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Each Monday, NPR Senior News Analyst Cokie Roberts trades four minutes of on-air blather about politics, the economy, and world events with whichever unlucky Morning Edition host has drawn the short straw.
If Roberts’ vacuous segments seem phoned-in, it’s probably because they are. She does them from her home. In 2000, she told the New York Times that her “dog barking during a show” presented the “biggest problem” doing the early-a.m. spot, adding that her pup’s NPR airtime had made him “something of a cult figure.”
If only the dog barked a little more—the segment might have more going for it. I can think of no comparably sized media space that’s as void of original insight and information as Roberts’. Her segments, though billed as “analysis” by NPR, do little but speed-graze the headlines and add a few grace notes. If you’re vaguely conversant with current events, you’re already cruising at Roberts’ velocity.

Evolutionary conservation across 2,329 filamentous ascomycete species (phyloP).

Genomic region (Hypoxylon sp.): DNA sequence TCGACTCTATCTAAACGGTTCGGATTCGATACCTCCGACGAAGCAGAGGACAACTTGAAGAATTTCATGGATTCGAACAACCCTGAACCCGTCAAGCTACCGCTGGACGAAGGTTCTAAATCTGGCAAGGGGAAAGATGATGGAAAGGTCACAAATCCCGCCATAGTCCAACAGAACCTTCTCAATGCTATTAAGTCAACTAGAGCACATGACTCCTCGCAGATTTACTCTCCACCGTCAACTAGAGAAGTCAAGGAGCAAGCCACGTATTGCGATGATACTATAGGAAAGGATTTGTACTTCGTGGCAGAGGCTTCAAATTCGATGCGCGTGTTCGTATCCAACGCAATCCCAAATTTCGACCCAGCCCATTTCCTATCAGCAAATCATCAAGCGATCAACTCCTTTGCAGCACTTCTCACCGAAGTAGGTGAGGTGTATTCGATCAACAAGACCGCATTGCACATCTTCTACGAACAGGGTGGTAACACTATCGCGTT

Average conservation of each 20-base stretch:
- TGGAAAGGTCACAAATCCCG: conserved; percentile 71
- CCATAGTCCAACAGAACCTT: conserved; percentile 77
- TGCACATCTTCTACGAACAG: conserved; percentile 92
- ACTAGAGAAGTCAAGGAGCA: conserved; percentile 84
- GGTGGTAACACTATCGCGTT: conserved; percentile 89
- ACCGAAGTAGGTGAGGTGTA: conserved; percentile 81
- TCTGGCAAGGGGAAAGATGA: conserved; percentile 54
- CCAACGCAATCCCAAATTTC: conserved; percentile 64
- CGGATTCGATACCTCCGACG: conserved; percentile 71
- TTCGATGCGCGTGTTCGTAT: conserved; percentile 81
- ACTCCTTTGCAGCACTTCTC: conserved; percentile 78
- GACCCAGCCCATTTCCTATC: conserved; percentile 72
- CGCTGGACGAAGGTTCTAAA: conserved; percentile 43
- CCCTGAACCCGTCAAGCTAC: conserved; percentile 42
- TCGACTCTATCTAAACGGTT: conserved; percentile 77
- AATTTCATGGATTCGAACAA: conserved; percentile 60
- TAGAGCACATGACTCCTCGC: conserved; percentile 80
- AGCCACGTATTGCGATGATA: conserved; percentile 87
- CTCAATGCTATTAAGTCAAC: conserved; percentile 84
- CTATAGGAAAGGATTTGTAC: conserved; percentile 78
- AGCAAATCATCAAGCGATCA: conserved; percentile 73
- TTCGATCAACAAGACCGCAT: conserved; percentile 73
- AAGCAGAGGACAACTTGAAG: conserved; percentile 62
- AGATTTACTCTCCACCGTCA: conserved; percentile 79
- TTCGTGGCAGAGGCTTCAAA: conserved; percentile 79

More from Ken Silverstein:
Perspective — October 23, 2013, 8:00 am
How pro-oil Louisiana politicians have shaped American environmental policy
Postcard — October 16, 2013, 8:00 am
A trip to one of the properties at issue in Louisiana’s oil-pollution lawsuits
Percentage of the 84,000 chemicals used commercially in the United States that are kept secret under federal law:
A study showed that the air pollution created by cigarettes is ten times worse than that from diesel exhaust.
It was reported that the wife of a former pork-roll factory employee filed a wrongful-termination lawsuit after her husband was allegedly fired for passing gas in the office.
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“Shelby is waiting for something. He himself does not know what it is. When it comes he will either go back into the world from which he came, or sink out of sight in the morass of alcoholism or despair that has engulfed other vagrants.”